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More Fruit, Less Junk
There's a lot of concern about childhood obesity, and justifiably so: over 1 in 3 children (including adolescents) are at least overweight, if not obese. The Centers for Disease Control estimates that as of 2008, 20% of children between the ages of 6 and 11 are obese, while 18% of kids 12-19 are obese.

Parents' portions, kids' portions
Back in 2012 I shared with you a study that showed that when preschoolers are presented with larger servings, they tend to eat more. On that occasion I pointed out that parents who were trying to get their children to eat more vegetables could make that work for them by serving larger portions of vegetables at mealtimes.

Kids skipping breakfast
Skipping breakfast isn't good for adults and it's particularly important for kids: not only do kids who eat breakfast (as opposed to nothing) tend to have lower Body Mass Indices and healthier overall diets, they tend to avoid overweight or obesity later in life.


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Prevent childhood obesity with a Mediterranean-style diet

a variety of fruits and vegetables in a carrying basket with a loaf of rustic bread

A study in Spain (Int J Obes 2020;44:1906-1917) suggests that children whose diets more closely match a Mediterranean-style diet at the age of 4 were less likely to be overweight or obese at the age of 8.

The news comes from an analysis of an ongoing study of Spanish children known as The Infancia y Media Ambiente (Environment and Childhood) project conducted in several regions of Spain. Pregnant women were recruited to participate before their children were born - between 2003 and 2008.

When the children were 4 years of age, the child's height, weight, and waist circumference were measured and their parents responded to a detailed dietary questionnaire customized for children of that age group.

Four years later the measuring process was repeated.

The authors used the responses to the dietary questionnaire to assign the children a modified Mediterranean Diet score, one that did not include alcohol. The maximum score for this modified Med Diet score was 16 - the authors considered a score of 0-6 to be low adherence, 7-10 to be medium adherence, and 11-16 to be high adherence to a Mediterranean Diet.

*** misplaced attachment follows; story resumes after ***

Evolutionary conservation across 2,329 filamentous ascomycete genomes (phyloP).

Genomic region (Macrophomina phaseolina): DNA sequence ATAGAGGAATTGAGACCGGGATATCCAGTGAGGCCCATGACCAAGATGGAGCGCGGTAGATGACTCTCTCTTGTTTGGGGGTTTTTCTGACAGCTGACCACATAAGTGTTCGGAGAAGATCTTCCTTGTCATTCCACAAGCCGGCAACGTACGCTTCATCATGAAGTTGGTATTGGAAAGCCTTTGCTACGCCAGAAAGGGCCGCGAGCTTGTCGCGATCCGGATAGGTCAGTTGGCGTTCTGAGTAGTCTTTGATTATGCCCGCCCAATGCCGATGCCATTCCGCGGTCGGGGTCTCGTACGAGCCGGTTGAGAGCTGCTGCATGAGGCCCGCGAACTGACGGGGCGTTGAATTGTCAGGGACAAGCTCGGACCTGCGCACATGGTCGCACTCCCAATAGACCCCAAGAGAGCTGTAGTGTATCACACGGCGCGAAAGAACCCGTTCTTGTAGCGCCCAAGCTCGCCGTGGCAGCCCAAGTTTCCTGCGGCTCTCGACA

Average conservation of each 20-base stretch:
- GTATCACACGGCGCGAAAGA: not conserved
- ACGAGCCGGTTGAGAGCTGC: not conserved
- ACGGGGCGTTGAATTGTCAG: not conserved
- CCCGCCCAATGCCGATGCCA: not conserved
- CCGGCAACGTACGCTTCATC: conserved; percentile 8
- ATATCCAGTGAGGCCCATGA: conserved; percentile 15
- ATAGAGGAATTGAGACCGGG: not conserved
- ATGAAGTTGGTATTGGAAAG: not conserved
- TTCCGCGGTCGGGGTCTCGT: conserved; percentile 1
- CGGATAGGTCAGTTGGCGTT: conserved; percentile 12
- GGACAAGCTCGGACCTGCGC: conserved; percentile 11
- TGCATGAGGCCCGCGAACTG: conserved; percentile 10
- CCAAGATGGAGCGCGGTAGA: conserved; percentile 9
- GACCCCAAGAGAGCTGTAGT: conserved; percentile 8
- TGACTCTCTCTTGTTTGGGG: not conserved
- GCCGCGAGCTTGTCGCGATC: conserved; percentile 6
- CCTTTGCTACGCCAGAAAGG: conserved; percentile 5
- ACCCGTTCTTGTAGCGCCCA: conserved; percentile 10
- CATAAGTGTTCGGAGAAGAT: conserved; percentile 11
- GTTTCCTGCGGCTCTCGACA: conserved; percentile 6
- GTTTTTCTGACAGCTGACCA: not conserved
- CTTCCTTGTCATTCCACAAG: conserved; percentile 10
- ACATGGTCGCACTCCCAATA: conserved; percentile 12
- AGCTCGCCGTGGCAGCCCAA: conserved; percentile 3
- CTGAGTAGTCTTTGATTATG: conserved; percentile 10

The authors focused on those children who were not overweight or obese at the age of 4 but became overweight or obese at the age of 8. How did their Mediterranean Diet scores compare with those children who did not become overweight or obese?

In their analysis, the authors took into account the mothers' age, social class, pre-pregnancy Body Mass Index, breast feeding duration, and other factors. When they looked at the group of 4-year-olds, they could find no relationship between a child's Med Diet score and their Body Mass Index.

However, when they compared the 8-year-olds with their 4-year-old selves, they found that the 4-year-olds who had a high Mediterranean Diet score were 62% less likely to become overweight, 84% less likely to become obese, and 60% less likely to develop abdominal obesity than those 4-year-olds with a low Mediterranean Diet score.

When the authors took a closer look at the childrens' consumption, they found that the Mediterranean Diet element that had the greatest impact seemed to be a higher intake of vegetables, with reduced land animal protein coming in second.

What this means for you

Help your kids have a solid start on a lifetime of healthy eating by making sure that eating a variety of healthy foods - including lots of fruits and vegetables - is the norm in your household. Serve generous portions of vegetables at every meal and offer fruit or nuts as a snack instead of chips, candy, or crackers.

First posted: February 3, 2021